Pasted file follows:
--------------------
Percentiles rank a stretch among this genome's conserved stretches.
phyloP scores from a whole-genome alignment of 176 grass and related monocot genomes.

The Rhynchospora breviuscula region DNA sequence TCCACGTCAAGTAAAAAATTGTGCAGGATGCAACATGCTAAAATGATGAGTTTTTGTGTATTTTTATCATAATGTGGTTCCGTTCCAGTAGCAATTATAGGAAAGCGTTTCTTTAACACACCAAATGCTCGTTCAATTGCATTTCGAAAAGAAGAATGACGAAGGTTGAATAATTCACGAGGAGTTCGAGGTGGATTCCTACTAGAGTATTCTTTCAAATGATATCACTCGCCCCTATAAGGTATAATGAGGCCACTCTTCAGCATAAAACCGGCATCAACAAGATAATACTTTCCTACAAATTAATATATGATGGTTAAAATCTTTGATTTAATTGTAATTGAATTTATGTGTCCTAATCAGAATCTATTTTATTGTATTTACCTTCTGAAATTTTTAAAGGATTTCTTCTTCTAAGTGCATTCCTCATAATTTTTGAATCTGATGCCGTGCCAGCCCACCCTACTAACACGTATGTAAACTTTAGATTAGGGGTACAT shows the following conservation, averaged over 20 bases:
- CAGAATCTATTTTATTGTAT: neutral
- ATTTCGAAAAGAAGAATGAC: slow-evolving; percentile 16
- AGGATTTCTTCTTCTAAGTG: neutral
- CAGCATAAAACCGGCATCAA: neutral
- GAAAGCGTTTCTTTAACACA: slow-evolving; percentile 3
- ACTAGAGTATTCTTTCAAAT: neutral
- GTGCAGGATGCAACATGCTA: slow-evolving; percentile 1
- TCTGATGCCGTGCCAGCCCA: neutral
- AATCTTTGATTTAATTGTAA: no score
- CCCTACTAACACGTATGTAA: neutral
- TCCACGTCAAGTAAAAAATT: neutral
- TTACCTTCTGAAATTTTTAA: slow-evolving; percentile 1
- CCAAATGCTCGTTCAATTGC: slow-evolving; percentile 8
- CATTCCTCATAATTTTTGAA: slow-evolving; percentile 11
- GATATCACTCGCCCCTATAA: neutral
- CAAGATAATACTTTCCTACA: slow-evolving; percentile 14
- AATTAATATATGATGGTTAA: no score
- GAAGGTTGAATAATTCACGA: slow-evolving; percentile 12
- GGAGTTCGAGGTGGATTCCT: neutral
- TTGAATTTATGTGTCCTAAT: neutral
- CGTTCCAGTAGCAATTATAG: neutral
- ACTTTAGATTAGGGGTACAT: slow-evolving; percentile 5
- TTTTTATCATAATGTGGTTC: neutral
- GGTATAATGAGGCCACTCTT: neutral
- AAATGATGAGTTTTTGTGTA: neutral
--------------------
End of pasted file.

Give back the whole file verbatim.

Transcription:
Percentiles rank a stretch among this genome's conserved stretches.
phyloP scores from a whole-genome alignment of 176 grass and related monocot genomes.

The Rhynchospora breviuscula region DNA sequence TCCACGTCAAGTAAAAAATTGTGCAGGATGCAACATGCTAAAATGATGAGTTTTTGTGTATTTTTATCATAATGTGGTTCCGTTCCAGTAGCAATTATAGGAAAGCGTTTCTTTAACACACCAAATGCTCGTTCAATTGCATTTCGAAAAGAAGAATGACGAAGGTTGAATAATTCACGAGGAGTTCGAGGTGGATTCCTACTAGAGTATTCTTTCAAATGATATCACTCGCCCCTATAAGGTATAATGAGGCCACTCTTCAGCATAAAACCGGCATCAACAAGATAATACTTTCCTACAAATTAATATATGATGGTTAAAATCTTTGATTTAATTGTAATTGAATTTATGTGTCCTAATCAGAATCTATTTTATTGTATTTACCTTCTGAAATTTTTAAAGGATTTCTTCTTCTAAGTGCATTCCTCATAATTTTTGAATCTGATGCCGTGCCAGCCCACCCTACTAACACGTATGTAAACTTTAGATTAGGGGTACAT shows the following conservation, averaged over 20 bases:
- CAGAATCTATTTTATTGTAT: neutral
- ATTTCGAAAAGAAGAATGAC: slow-evolving; percentile 16
- AGGATTTCTTCTTCTAAGTG: neutral
- CAGCATAAAACCGGCATCAA: neutral
- GAAAGCGTTTCTTTAACACA: slow-evolving; percentile 3
- ACTAGAGTATTCTTTCAAAT: neutral
- GTGCAGGATGCAACATGCTA: slow-evolving; percentile 1
- TCTGATGCCGTGCCAGCCCA: neutral
- AATCTTTGATTTAATTGTAA: no score
- CCCTACTAACACGTATGTAA: neutral
- TCCACGTCAAGTAAAAAATT: neutral
- TTACCTTCTGAAATTTTTAA: slow-evolving; percentile 1
- CCAAATGCTCGTTCAATTGC: slow-evolving; percentile 8
- CATTCCTCATAATTTTTGAA: slow-evolving; percentile 11
- GATATCACTCGCCCCTATAA: neutral
- CAAGATAATACTTTCCTACA: slow-evolving; percentile 14
- AATTAATATATGATGGTTAA: no score
- GAAGGTTGAATAATTCACGA: slow-evolving; percentile 12
- GGAGTTCGAGGTGGATTCCT: neutral
- TTGAATTTATGTGTCCTAAT: neutral
- CGTTCCAGTAGCAATTATAG: neutral
- ACTTTAGATTAGGGGTACAT: slow-evolving; percentile 5
- TTTTTATCATAATGTGGTTC: neutral
- GGTATAATGAGGCCACTCTT: neutral
- AAATGATGAGTTTTTGTGTA: neutral